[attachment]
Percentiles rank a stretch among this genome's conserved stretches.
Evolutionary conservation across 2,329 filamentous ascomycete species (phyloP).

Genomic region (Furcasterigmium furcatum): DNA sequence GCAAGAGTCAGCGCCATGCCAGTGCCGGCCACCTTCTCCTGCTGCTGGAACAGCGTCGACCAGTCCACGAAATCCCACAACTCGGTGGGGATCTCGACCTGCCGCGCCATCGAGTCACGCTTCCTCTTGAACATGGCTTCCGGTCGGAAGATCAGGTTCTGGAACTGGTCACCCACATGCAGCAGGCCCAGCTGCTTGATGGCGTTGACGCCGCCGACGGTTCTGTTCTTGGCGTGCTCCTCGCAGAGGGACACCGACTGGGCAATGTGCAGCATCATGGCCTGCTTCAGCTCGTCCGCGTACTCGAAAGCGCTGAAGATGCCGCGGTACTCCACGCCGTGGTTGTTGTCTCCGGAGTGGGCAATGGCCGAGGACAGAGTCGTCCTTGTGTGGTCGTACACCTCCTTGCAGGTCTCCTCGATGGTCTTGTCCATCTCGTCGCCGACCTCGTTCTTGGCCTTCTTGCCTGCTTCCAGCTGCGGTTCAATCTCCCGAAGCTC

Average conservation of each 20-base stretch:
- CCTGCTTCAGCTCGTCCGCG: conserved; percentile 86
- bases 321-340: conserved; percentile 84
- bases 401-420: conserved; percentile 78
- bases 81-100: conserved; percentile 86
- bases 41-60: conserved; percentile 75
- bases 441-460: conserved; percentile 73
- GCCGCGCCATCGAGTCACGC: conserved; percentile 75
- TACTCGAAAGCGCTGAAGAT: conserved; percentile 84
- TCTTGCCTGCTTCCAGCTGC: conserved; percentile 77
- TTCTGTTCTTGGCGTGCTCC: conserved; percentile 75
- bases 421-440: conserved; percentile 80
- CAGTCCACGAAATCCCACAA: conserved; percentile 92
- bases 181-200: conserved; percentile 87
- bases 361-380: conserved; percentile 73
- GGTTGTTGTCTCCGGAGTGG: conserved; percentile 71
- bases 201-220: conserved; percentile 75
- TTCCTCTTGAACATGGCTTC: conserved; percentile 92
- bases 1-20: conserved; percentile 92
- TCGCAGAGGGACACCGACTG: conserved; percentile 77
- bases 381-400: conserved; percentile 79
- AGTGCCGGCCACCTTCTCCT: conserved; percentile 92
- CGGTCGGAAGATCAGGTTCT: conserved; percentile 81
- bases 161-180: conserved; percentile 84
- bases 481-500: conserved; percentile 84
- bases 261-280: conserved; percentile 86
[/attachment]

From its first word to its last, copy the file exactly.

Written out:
Percentiles rank a stretch among this genome's conserved stretches.
Evolutionary conservation across 2,329 filamentous ascomycete species (phyloP).

Genomic region (Furcasterigmium furcatum): DNA sequence GCAAGAGTCAGCGCCATGCCAGTGCCGGCCACCTTCTCCTGCTGCTGGAACAGCGTCGACCAGTCCACGAAATCCCACAACTCGGTGGGGATCTCGACCTGCCGCGCCATCGAGTCACGCTTCCTCTTGAACATGGCTTCCGGTCGGAAGATCAGGTTCTGGAACTGGTCACCCACATGCAGCAGGCCCAGCTGCTTGATGGCGTTGACGCCGCCGACGGTTCTGTTCTTGGCGTGCTCCTCGCAGAGGGACACCGACTGGGCAATGTGCAGCATCATGGCCTGCTTCAGCTCGTCCGCGTACTCGAAAGCGCTGAAGATGCCGCGGTACTCCACGCCGTGGTTGTTGTCTCCGGAGTGGGCAATGGCCGAGGACAGAGTCGTCCTTGTGTGGTCGTACACCTCCTTGCAGGTCTCCTCGATGGTCTTGTCCATCTCGTCGCCGACCTCGTTCTTGGCCTTCTTGCCTGCTTCCAGCTGCGGTTCAATCTCCCGAAGCTC

Average conservation of each 20-base stretch:
- CCTGCTTCAGCTCGTCCGCG: conserved; percentile 86
- bases 321-340: conserved; percentile 84
- bases 401-420: conserved; percentile 78
- bases 81-100: conserved; percentile 86
- bases 41-60: conserved; percentile 75
- bases 441-460: conserved; percentile 73
- GCCGCGCCATCGAGTCACGC: conserved; percentile 75
- TACTCGAAAGCGCTGAAGAT: conserved; percentile 84
- TCTTGCCTGCTTCCAGCTGC: conserved; percentile 77
- TTCTGTTCTTGGCGTGCTCC: conserved; percentile 75
- bases 421-440: conserved; percentile 80
- CAGTCCACGAAATCCCACAA: conserved; percentile 92
- bases 181-200: conserved; percentile 87
- bases 361-380: conserved; percentile 73
- GGTTGTTGTCTCCGGAGTGG: conserved; percentile 71
- bases 201-220: conserved; percentile 75
- TTCCTCTTGAACATGGCTTC: conserved; percentile 92
- bases 1-20: conserved; percentile 92
- TCGCAGAGGGACACCGACTG: conserved; percentile 77
- bases 381-400: conserved; percentile 79
- AGTGCCGGCCACCTTCTCCT: conserved; percentile 92
- CGGTCGGAAGATCAGGTTCT: conserved; percentile 81
- bases 161-180: conserved; percentile 84
- bases 481-500: conserved; percentile 84
- bases 261-280: conserved; percentile 86